These are premised on the role placed on them by the Juveniles Act. For example, a child is associated with the issue of presumption of guilt as dealt with above or the steps to be taken by the court where a child of tender years is called as a witness. The court here means any court where such evidence is required and not necessarily the Juveniles Court. But the Act placed more emphasis on the word “juvenile” and all that relates to it whether it be custody, protection or correction of juvenile delinquents and young offenders.
3. Juvenile Justice System
This is governed by statute namely the Juveniles Act 1978. The purpose of the legislation is to make provision for the custody and protection of juveniles in need of care, protection or control, and for the correction of juvenile delinquents.
3.1. Protection of Juveniles
The Juveniles Act provides the following measures to protect juveniles in relation to criminal proceedings:
1) Prevention of juveniles associating with adults during detention.
Requires the police to make arrangements to prevent a juvenile from associating with an adult who is charged with an offence other than an offence with which the juvenile is jointly charged.8 This lessens any possibility of contamination.
A woman ought to have the care of a girl being a juvenile.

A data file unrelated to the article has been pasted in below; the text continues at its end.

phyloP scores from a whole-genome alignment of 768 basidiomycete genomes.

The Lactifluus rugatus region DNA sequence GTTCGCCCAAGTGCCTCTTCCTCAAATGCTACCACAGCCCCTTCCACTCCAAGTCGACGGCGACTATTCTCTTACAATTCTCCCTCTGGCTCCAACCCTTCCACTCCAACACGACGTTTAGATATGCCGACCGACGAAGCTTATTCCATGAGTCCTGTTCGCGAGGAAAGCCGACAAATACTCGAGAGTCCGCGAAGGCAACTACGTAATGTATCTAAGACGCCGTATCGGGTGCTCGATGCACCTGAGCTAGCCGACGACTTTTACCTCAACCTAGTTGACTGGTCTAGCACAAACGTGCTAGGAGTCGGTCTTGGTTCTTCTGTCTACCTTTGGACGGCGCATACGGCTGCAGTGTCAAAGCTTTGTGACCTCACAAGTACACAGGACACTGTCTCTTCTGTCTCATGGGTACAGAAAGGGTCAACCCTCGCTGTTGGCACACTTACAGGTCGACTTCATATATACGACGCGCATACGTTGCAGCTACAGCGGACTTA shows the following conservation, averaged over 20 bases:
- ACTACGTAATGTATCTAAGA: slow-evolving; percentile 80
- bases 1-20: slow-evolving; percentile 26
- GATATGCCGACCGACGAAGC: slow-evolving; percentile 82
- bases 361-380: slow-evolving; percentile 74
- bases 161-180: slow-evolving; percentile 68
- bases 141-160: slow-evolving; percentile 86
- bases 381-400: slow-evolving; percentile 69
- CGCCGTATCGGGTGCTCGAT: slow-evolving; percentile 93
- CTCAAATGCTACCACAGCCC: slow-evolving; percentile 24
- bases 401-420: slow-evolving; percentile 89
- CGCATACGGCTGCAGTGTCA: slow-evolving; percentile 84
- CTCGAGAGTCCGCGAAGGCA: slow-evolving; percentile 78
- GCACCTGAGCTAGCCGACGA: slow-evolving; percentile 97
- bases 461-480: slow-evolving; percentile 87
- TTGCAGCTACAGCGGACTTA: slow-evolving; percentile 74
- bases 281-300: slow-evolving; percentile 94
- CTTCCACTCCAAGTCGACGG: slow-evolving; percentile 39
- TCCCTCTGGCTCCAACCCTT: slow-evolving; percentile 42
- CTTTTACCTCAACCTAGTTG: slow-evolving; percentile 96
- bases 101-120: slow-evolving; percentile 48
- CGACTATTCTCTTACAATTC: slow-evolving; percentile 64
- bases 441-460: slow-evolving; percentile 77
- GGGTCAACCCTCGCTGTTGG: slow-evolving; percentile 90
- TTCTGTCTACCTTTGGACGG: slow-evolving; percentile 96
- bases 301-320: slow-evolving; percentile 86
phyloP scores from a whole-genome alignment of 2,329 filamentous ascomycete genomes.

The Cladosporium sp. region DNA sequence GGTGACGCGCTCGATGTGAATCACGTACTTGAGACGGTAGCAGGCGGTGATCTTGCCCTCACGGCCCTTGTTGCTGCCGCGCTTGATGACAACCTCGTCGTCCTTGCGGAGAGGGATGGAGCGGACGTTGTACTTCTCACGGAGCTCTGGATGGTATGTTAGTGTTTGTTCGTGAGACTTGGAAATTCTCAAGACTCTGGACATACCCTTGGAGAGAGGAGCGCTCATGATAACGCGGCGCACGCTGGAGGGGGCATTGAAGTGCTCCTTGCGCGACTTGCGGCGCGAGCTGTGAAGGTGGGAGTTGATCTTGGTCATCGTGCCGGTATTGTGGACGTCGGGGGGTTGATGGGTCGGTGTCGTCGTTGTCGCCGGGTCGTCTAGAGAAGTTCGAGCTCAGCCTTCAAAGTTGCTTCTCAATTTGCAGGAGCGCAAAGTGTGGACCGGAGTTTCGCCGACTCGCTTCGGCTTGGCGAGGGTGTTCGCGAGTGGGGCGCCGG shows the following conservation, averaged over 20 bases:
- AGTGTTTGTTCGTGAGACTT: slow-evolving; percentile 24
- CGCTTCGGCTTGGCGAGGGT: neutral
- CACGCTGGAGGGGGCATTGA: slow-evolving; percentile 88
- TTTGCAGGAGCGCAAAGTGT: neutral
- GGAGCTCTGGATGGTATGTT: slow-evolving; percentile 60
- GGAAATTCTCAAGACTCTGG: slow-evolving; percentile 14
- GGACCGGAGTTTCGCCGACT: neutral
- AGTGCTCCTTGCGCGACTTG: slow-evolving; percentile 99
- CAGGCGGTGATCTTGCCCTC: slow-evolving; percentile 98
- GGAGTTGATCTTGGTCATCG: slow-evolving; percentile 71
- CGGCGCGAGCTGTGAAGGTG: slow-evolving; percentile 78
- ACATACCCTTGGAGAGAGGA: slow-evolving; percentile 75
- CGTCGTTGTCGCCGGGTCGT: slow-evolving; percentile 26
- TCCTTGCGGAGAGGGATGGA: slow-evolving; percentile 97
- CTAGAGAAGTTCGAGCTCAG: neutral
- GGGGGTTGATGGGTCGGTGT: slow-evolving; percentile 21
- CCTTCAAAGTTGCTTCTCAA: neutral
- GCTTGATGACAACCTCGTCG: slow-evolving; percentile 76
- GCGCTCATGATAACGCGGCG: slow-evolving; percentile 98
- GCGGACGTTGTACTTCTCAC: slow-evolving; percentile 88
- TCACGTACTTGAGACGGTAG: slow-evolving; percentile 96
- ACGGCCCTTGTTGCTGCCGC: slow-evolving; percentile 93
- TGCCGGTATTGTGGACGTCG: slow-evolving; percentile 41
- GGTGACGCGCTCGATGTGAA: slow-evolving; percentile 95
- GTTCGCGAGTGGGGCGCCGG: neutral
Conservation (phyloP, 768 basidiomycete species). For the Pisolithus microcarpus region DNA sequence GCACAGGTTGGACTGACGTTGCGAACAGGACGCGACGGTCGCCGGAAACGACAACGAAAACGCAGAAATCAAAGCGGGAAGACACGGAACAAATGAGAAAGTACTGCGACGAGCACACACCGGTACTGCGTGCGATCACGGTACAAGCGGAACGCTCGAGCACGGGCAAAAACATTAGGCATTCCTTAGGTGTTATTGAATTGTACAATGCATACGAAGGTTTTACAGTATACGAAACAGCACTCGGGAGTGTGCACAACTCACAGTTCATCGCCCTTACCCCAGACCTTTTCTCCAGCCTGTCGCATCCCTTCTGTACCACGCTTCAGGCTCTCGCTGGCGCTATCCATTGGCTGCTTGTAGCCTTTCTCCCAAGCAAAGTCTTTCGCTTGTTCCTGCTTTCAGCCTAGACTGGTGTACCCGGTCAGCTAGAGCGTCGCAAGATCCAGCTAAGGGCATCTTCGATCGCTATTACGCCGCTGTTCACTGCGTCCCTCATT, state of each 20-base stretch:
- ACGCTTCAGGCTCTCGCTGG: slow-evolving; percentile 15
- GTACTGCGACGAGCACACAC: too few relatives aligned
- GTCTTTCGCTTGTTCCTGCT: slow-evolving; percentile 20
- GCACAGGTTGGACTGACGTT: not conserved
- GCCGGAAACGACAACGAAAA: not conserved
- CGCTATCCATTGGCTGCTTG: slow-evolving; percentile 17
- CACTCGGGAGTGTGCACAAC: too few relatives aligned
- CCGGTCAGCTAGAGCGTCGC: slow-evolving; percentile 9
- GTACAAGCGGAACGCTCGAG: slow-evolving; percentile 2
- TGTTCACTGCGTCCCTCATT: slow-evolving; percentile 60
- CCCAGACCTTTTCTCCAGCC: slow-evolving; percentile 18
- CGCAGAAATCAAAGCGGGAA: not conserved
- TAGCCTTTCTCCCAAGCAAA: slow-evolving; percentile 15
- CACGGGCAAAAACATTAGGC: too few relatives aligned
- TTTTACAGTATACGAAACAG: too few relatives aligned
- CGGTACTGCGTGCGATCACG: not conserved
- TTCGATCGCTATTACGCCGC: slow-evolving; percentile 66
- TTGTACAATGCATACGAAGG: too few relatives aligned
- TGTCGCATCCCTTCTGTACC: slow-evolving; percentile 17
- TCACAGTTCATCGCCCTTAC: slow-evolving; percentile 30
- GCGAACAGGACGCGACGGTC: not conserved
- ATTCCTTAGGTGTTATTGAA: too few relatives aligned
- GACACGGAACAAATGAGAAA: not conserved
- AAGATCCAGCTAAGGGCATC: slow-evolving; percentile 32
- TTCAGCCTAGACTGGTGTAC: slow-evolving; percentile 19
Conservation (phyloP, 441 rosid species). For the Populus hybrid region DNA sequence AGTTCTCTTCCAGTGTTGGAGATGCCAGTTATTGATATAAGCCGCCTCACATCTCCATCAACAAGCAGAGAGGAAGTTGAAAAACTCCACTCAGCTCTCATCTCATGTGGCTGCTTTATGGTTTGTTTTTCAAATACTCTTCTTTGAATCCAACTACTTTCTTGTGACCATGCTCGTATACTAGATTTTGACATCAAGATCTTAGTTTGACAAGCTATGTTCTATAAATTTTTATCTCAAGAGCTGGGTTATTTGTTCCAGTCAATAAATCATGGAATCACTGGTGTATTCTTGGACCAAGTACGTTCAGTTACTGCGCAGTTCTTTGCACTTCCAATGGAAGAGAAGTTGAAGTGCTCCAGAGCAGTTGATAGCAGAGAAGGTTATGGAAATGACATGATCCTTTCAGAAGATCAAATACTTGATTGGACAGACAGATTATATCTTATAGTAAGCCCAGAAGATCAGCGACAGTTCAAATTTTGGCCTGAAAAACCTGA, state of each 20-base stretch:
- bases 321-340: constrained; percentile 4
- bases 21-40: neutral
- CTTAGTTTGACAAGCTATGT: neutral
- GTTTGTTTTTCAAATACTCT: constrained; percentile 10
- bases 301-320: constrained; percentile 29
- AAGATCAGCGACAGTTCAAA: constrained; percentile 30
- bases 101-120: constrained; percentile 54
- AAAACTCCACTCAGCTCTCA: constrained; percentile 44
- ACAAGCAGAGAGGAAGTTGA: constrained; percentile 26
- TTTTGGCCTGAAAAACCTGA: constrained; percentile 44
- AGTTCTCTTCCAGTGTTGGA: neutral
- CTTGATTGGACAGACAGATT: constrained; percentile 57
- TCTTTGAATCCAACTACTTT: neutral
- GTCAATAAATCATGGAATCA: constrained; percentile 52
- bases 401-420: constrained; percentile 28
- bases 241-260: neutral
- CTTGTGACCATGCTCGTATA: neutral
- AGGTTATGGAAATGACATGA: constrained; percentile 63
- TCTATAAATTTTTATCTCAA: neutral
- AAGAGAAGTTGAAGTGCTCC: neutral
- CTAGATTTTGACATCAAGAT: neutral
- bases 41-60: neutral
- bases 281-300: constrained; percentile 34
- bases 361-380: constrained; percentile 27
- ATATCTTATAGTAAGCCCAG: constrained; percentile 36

2) Bail of Juveniles Arrested
Where a juvenile is apprehended and cannot be brought before a court immediately, it is always desirable that he or she be bailed unless:
・ the charge is one of murder or other grave crime;
・ it is in the interests of justice to remove such person from association with any undesirable person;
・ Or the release from custody would defeat the ends of justice.9
Where a juvenile is placed in custody the court should ensure that he or she is placed in places of safety. However, where a juvenile is proved to be unruly or of a depraved character, he or she is usually committed to custody in prison.
3) Attendance in Court of Parent of Juvenile
A juvenile’s parent or guardian is required to attend at all stages of any proceedings involving the juvenile unless where the juvenile was removed from the custody or charge of the parent or guardian by the court.10
4) Juveniles in Need of Care, Protection or Control
Includes a juvenile:
・ Who has no parent or guardian or abandoned by parent or guardian or is destitute;
・ Whose parent or guardian is unable or unfit to exercise proper care and guardianship and led to the juvenile falling into bad association, exposure to moral or physical danger or is beyond control;
・ The lack of care, protection and guidance affects health and development of juvenile; and